Farmers are reaping the love of Campbell, Kellogg, Stonyfield and Molson Coors
Barley can be a finicky crop, especially for brewers. It needs just the right amount of moisture to produce a plump kernel, loaded with starch, for malting into one of beer’s top ingredients. Hot and dry weather thins the barley kernel, and excess rain can make it sprout before harvest, rendering it useless for beer making.
Weather extremes are increasingly threatening barley production, research shows. Five years ago, for example, monsoonal rains drenched Idaho, slashing barley production there by 17 percent and causing $60 million to $70 million in losses.
Idaho grower Lucas Spratling was hit hard by that monsoonal weather in 2014. "We had a ton of rain during harvest, and it really devastated the barley crop," he said.
Today, however, the fourth-generation farmer says he’s "very optimistic about the future," and that he’s raised some of the best barley crops since 2014. The weather’s been better, but he stressed, "I think that has to do with how we’re raising it and adapting."
Spratling has been implementing sustainable growing practices that are helping to increase his climate resilience, with the help of Molson Coors’ Better Barley Better Beer Program. The program provides agronomic assistance to the company’s 949 barley growers in the United States and United Kingdom, and pays a premium to farmers adopting sustainable practices such as no-till, cover crops or improved irrigation water efficiency. Molson Coors also has invested $20 million in weather stations and soil moisture probes to help growers better understand the impact of weather and the precise water needs of their crops.
"The last few years we’ve tried to elevate [our] game, providing agronomists and technical assistance and harnessing technology" to communicate with growers and collect data, said Wade Malchow, global senior barley program manager at Molson Coors.
The brewer isn’t the only food or beverage company stepping up its work with farmers to achieve corporate sustainability goals and build climate resilience. Many others, including Stonyfield, Campbell Soup and Kellogg, are experimenting with different models for motivating growers to adopt new practices. And as big data becomes more the norm in agriculture, they’re getting smarter at how they’re leveraging it to collect farm-level metrics, get more growers engaged in reporting those metrics and communicate back about what’s working and what’s not.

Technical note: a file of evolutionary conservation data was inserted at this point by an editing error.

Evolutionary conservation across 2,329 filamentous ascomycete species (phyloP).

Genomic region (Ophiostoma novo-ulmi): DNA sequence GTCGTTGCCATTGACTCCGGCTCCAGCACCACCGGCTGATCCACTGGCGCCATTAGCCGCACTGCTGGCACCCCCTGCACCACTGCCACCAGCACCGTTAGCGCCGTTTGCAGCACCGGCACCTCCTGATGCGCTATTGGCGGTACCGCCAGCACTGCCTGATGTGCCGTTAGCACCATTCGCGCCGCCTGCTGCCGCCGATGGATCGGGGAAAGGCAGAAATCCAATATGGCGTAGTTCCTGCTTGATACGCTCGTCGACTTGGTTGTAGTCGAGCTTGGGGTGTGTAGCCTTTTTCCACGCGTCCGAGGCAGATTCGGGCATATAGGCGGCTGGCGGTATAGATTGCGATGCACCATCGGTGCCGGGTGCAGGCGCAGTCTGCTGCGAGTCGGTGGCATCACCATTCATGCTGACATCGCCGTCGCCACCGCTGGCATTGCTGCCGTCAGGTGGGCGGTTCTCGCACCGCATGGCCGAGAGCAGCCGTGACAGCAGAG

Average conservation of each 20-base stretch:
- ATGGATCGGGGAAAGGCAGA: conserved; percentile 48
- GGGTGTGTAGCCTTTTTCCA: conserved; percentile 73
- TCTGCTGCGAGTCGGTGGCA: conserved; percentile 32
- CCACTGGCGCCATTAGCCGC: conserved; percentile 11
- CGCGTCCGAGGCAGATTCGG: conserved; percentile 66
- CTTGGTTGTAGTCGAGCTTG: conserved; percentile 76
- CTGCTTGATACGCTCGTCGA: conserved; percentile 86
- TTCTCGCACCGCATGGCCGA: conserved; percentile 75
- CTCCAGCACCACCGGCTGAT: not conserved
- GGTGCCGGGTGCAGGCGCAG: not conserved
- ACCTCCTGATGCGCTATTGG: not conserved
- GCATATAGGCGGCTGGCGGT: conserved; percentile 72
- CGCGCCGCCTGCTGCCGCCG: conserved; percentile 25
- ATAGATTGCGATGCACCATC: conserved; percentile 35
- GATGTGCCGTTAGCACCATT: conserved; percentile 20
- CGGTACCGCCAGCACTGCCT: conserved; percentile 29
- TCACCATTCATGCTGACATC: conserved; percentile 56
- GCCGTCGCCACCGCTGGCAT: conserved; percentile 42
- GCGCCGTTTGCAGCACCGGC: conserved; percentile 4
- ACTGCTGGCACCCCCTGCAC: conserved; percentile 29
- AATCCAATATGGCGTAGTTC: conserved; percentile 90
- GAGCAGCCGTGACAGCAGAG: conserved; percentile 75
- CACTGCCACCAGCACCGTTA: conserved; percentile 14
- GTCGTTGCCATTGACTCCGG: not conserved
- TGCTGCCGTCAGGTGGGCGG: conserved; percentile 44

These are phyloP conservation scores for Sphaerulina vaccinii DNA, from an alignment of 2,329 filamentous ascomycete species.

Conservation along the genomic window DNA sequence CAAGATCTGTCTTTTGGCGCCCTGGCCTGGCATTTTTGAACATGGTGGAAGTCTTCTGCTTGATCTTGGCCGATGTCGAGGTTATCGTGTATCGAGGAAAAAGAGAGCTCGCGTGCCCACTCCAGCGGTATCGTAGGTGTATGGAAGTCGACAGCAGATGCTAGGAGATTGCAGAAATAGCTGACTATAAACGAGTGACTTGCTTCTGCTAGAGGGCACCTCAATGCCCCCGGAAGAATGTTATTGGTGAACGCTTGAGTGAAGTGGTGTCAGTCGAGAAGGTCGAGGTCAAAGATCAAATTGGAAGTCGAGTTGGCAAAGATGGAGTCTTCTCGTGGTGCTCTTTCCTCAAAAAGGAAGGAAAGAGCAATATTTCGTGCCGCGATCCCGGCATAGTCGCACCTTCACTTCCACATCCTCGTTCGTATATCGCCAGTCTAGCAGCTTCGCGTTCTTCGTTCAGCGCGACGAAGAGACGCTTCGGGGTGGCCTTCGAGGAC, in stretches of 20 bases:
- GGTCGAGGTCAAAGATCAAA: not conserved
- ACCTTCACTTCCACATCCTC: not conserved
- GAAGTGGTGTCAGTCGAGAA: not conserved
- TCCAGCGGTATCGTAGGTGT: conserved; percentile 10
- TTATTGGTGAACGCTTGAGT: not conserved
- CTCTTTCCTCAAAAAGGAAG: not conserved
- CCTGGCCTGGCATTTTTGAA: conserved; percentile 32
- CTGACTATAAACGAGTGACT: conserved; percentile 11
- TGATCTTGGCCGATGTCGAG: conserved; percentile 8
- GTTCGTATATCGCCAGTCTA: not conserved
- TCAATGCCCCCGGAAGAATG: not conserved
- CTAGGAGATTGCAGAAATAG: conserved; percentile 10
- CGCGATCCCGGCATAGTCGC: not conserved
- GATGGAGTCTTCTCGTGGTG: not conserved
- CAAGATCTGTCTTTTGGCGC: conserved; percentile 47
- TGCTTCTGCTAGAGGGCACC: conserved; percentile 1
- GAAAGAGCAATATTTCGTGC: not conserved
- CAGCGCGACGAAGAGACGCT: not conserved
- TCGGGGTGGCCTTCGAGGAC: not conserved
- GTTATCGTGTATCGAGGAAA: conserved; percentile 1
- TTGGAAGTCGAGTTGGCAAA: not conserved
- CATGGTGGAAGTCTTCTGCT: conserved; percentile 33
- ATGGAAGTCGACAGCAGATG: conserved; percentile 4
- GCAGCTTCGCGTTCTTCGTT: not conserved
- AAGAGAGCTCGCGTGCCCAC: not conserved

Field to Market President Rod Snyder attributes some of this shift to the 2015 Paris Climate Accords, when many global food brands made public commitments, particularly around greenhouse gas (GHG) emissions. "Companies that set public goals are now in the midst of making them actionable and trying to figure out how you influence and support farmers to deliver against those goals," he said.
It’s a huge data game
From combines for harvesting, to planters, to sensors for monitoring field conditions, a lot of new farm equipment today collects data automatically. Much of that data can be connected wirelessly to enhance on-farm decision-making.
"It’s a huge data game right now," Spratling said. "We layer our soil samples on top of our yield data and you get a really amazing picture of your field, and you can begin to micromanage your farm acre by acre."
That sort of granularity not only helps farmers become more efficient, it offers a treasure trove of data to downstream companies seeking to match their sustainability goals with grower performance.
Molson Coors set up its own digital platform for collecting data and tracking farmer progress. Spratling, for example, used 10 percent less water this year, in part because of new pivot irrigation, but the soil probes installed by Molson Coors also tell him exactly how much water his crop is taking up and what it needs. Such progress contributes to Molson Coors’ corporate sustainability goal of decreasing water use by 10 percent by 2025 in its agricultural supply and malting operations.
The brewer also aggregates the data to identify sustainability trends, shares that information back with its growers and incorporates it into its breeding program focused on climate-resilient barley varieties.
Of course, many growers don’t have state-of-the-art farm equipment with automated data collection. Some still use paper for record-keeping and others keep minimal records, according to Snyder, and that makes it a bigger lift for them to participate in sustainability monitoring efforts. And as more and more tools come online for tracking on-farm sustainability progress, growers are facing multiple requests from buyers to participate in different data platforms.
Stonyfield backs an open-source platform for cultivating data
To solve for that problem of competing data tools, at least when it comes to soil carbon sequestration, Stonyfield Organic teamed up with researchers at Wolfe’s Neck Center for Agriculture & the Environment, the U.S. Department of Agriculture and the Foundation for Food and Agriculture Research, to create OpenTEAM, a platform that connects individual tools for tracking soil health and climate mitigation. More than a dozen agricultural research institutions and organizations have since joined the collaboration.
OpenTEAM (Open Technology Ecosystem for Agricultural Management) will help Stonyfield achieve its new science-based target of 30 percent reduction in GHG emissions by 2030, said Brit Lundgren, director of organic and sustainable agriculture at Stonyfield.